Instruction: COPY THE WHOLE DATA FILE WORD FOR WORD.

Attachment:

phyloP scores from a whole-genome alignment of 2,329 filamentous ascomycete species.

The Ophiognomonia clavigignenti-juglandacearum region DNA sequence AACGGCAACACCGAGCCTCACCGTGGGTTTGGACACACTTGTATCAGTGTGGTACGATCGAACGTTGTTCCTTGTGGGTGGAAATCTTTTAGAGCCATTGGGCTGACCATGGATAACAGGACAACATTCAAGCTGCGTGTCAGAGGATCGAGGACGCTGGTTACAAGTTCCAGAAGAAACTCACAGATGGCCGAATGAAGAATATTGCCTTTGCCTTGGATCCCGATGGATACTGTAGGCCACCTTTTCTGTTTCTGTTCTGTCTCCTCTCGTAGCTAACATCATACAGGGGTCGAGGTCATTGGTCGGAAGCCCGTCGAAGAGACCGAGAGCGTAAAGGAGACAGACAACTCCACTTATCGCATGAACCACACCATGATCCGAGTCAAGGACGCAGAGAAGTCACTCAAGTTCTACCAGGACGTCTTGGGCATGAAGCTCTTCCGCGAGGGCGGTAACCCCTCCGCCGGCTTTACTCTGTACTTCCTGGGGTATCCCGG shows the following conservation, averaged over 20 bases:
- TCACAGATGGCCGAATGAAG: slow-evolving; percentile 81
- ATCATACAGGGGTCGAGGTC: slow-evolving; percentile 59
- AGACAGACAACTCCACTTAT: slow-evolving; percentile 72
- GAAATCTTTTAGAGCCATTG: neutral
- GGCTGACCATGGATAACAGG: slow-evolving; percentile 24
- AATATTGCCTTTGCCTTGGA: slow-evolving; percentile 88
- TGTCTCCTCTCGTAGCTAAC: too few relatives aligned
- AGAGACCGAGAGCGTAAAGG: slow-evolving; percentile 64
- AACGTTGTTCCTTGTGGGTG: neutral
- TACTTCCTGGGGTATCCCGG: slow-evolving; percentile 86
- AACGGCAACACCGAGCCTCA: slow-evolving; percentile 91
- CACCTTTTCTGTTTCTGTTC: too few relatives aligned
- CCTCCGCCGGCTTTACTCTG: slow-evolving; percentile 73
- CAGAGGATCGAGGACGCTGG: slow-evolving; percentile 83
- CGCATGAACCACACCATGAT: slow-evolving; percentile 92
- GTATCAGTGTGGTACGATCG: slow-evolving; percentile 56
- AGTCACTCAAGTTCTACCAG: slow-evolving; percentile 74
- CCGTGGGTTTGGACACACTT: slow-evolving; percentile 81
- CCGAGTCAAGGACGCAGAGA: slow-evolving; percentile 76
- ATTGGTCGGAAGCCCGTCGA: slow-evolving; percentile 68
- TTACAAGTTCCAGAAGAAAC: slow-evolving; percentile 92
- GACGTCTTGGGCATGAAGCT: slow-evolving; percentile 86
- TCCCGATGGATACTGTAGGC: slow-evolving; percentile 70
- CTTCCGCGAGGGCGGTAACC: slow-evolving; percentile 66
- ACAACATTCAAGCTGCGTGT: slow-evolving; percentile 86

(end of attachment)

phyloP scores from a whole-genome alignment of 2,329 filamentous ascomycete species.

The Ophiognomonia clavigignenti-juglandacearum region DNA sequence AACGGCAACACCGAGCCTCACCGTGGGTTTGGACACACTTGTATCAGTGTGGTACGATCGAACGTTGTTCCTTGTGGGTGGAAATCTTTTAGAGCCATTGGGCTGACCATGGATAACAGGACAACATTCAAGCTGCGTGTCAGAGGATCGAGGACGCTGGTTACAAGTTCCAGAAGAAACTCACAGATGGCCGAATGAAGAATATTGCCTTTGCCTTGGATCCCGATGGATACTGTAGGCCACCTTTTCTGTTTCTGTTCTGTCTCCTCTCGTAGCTAACATCATACAGGGGTCGAGGTCATTGGTCGGAAGCCCGTCGAAGAGACCGAGAGCGTAAAGGAGACAGACAACTCCACTTATCGCATGAACCACACCATGATCCGAGTCAAGGACGCAGAGAAGTCACTCAAGTTCTACCAGGACGTCTTGGGCATGAAGCTCTTCCGCGAGGGCGGTAACCCCTCCGCCGGCTTTACTCTGTACTTCCTGGGGTATCCCGG shows the following conservation, averaged over 20 bases:
- TCACAGATGGCCGAATGAAG: slow-evolving; percentile 81
- ATCATACAGGGGTCGAGGTC: slow-evolving; percentile 59
- AGACAGACAACTCCACTTAT: slow-evolving; percentile 72
- GAAATCTTTTAGAGCCATTG: neutral
- GGCTGACCATGGATAACAGG: slow-evolving; percentile 24
- AATATTGCCTTTGCCTTGGA: slow-evolving; percentile 88
- TGTCTCCTCTCGTAGCTAAC: too few relatives aligned
- AGAGACCGAGAGCGTAAAGG: slow-evolving; percentile 64
- AACGTTGTTCCTTGTGGGTG: neutral
- TACTTCCTGGGGTATCCCGG: slow-evolving; percentile 86
- AACGGCAACACCGAGCCTCA: slow-evolving; percentile 91
- CACCTTTTCTGTTTCTGTTC: too few relatives aligned
- CCTCCGCCGGCTTTACTCTG: slow-evolving; percentile 73
- CAGAGGATCGAGGACGCTGG: slow-evolving; percentile 83
- CGCATGAACCACACCATGAT: slow-evolving; percentile 92
- GTATCAGTGTGGTACGATCG: slow-evolving; percentile 56
- AGTCACTCAAGTTCTACCAG: slow-evolving; percentile 74
- CCGTGGGTTTGGACACACTT: slow-evolving; percentile 81
- CCGAGTCAAGGACGCAGAGA: slow-evolving; percentile 76
- ATTGGTCGGAAGCCCGTCGA: slow-evolving; percentile 68
- TTACAAGTTCCAGAAGAAAC: slow-evolving; percentile 92
- GACGTCTTGGGCATGAAGCT: slow-evolving; percentile 86
- TCCCGATGGATACTGTAGGC: slow-evolving; percentile 70
- CTTCCGCGAGGGCGGTAACC: slow-evolving; percentile 66
- ACAACATTCAAGCTGCGTGT: slow-evolving; percentile 86